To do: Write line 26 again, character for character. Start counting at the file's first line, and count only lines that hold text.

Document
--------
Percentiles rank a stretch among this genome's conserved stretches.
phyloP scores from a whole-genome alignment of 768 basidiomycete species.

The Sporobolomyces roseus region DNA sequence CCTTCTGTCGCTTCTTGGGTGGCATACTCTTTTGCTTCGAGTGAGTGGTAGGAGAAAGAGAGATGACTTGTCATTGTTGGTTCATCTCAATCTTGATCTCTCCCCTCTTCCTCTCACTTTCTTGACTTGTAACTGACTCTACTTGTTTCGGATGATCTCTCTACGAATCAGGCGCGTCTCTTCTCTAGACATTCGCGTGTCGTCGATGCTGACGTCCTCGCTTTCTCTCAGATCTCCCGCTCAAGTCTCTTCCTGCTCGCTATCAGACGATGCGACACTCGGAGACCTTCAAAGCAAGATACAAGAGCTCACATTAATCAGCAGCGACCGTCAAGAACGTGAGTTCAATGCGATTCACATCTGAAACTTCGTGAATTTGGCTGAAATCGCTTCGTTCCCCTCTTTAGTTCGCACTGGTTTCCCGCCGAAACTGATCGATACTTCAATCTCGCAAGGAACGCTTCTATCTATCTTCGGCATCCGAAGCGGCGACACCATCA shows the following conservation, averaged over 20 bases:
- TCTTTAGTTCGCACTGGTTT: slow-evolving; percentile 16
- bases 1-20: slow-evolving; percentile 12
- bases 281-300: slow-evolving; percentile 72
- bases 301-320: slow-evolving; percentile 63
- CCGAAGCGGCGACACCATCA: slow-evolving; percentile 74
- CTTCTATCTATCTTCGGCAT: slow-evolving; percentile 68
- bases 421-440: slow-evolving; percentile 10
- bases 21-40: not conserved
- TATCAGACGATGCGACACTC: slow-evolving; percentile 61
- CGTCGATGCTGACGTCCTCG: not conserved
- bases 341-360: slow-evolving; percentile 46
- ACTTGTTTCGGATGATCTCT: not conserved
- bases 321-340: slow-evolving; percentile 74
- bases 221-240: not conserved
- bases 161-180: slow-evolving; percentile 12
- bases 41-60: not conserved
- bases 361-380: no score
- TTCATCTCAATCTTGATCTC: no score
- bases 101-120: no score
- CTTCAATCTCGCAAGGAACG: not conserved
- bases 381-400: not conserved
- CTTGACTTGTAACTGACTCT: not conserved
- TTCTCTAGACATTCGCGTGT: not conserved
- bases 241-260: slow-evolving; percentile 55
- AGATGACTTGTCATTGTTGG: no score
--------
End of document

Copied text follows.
- TTCTCTAGACATTCGCGTGT: not conserved